viernes, septiembre 16, 2011

Nuevas aportaciones sobre la edad del saurópodo Aragosaurus


Aragosaurus es un dinosaurio saurópodo descrito por José Luis Sanz y colaboradores en 1987 en la localidad turolense de Galve. Tiene el honor de ser el primer dinosaurio definido en España, y además es el nombre de nuestro grupo de investigación. A pesar que lleva más de 30 años publicado quedan lagunas en cuanto a su posición estratigráfica, o dicho de otra manera la antigüedad de los sedimentos donde se encontró. Para dar solución a este problema acabamos de publicar un artículo en la prestigiosa revista Geological Magazine donde se pone al día todos los conocimientos estratigráficos y biocronológicos de los sedimentos donde se encontró Aragosaurus.

El resto de la noticia en Aragosaurus.

El resumen original del trabajo es:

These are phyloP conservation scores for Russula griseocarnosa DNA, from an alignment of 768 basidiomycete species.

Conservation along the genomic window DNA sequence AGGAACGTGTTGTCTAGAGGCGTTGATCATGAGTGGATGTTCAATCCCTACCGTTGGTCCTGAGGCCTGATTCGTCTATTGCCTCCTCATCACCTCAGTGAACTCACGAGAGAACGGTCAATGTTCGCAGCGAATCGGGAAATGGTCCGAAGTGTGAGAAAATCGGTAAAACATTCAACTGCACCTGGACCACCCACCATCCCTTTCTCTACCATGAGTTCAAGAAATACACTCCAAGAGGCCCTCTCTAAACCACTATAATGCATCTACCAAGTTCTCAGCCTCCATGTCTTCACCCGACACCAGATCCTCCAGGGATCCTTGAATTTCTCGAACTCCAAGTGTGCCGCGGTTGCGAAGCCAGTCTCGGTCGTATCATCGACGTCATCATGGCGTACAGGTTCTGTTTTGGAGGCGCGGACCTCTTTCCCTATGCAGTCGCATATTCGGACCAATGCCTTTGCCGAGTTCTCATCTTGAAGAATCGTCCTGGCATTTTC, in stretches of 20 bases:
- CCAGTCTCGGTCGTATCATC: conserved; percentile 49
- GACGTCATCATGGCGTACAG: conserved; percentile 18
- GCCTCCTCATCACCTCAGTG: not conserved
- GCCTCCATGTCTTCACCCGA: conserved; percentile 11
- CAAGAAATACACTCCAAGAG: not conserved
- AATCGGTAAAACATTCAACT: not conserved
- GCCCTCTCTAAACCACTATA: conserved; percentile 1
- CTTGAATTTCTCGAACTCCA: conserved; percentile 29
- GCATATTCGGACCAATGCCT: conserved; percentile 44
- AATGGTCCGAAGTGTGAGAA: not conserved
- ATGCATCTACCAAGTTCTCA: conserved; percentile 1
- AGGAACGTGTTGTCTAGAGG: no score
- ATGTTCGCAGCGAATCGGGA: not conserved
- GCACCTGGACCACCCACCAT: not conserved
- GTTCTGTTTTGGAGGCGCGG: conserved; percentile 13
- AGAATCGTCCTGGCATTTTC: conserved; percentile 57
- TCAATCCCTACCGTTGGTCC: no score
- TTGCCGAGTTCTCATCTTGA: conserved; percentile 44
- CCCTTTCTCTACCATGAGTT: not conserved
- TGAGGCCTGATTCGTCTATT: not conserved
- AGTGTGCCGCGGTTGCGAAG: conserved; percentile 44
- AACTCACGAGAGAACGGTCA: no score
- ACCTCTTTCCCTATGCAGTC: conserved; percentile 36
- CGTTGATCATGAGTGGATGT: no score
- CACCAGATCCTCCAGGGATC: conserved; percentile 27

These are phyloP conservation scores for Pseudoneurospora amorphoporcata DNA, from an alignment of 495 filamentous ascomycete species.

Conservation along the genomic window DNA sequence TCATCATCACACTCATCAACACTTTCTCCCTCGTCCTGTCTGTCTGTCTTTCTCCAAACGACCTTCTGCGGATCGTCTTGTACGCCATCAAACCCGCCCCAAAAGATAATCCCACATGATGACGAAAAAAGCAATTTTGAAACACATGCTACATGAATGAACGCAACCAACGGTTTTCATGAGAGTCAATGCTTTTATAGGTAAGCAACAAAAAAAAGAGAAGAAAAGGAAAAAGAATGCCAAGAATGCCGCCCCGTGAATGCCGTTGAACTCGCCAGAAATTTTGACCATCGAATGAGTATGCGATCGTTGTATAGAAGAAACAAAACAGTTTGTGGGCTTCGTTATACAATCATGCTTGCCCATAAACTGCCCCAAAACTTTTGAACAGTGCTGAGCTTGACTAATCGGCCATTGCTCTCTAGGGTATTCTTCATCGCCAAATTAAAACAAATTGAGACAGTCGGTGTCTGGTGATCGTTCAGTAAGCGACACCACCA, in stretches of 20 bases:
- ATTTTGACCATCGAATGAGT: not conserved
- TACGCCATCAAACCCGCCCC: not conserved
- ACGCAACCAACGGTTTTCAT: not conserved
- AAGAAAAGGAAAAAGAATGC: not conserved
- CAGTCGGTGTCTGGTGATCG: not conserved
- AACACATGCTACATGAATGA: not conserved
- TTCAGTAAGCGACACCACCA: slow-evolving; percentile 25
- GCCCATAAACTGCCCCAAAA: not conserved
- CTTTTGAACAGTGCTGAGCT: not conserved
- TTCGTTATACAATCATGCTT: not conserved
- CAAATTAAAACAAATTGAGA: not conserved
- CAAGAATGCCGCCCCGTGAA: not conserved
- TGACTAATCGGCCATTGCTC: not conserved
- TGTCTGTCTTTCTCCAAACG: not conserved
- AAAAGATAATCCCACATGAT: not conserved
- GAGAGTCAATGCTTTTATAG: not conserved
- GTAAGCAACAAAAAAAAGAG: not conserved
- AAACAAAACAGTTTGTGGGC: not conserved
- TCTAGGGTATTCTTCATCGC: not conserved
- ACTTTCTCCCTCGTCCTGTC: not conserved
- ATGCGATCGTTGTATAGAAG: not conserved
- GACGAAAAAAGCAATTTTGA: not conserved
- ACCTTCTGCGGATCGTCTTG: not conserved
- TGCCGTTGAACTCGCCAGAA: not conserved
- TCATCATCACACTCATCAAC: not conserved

The sauropod Aragosaurus ischiaticus Sanz, Buscalioni, Casanovas & Santafé, 1987 was the first dinosaur to be described in Spain. The holotype was recovered from the site of Las Zabacheras (Galve, Teruel province). This site has traditionally been situated in the El Castellar Formation (in the lower part of the Wealden facies). Recently, it has been proposed that the remains of Aragosaurus stem from the Villar del Arzobispo Formation (late Tithonian–upper part of the early Berriasian), which would mean that the sauropod was almost 15 million years older than previously thought. Detailed field work has been carried out, making it possible to pinpoint the position of the low-angle unconformity between the Villar del Arzobispo Formation and the El Castellar Formation. This unconformity originated as a result of block tilting that occurred during the early stages of the Early Cretaceous rifting episode. The upper levels of the Jurassic sequence (i.e. the Villar del Arzobispo Formation) were exposed to erosion and karstification, leading to the formation of a discontinuous conglomeratic level. This level has been locally preserved at the bottom of the Wealden syn-rift sequence (i.e. the El Castellar Formation). The results of our detailed mapping demonstrate that the Aragosaurus holotype was found in the lower part of the El Castellar Formation. Moreover, our revision of the existing datings suggests that the El Castellar Formation as a whole is Valanginian?–early Barremian in age. Given that Aragosaurus was located in its lower part, it is probably Valanginian?–Hauterivian in age.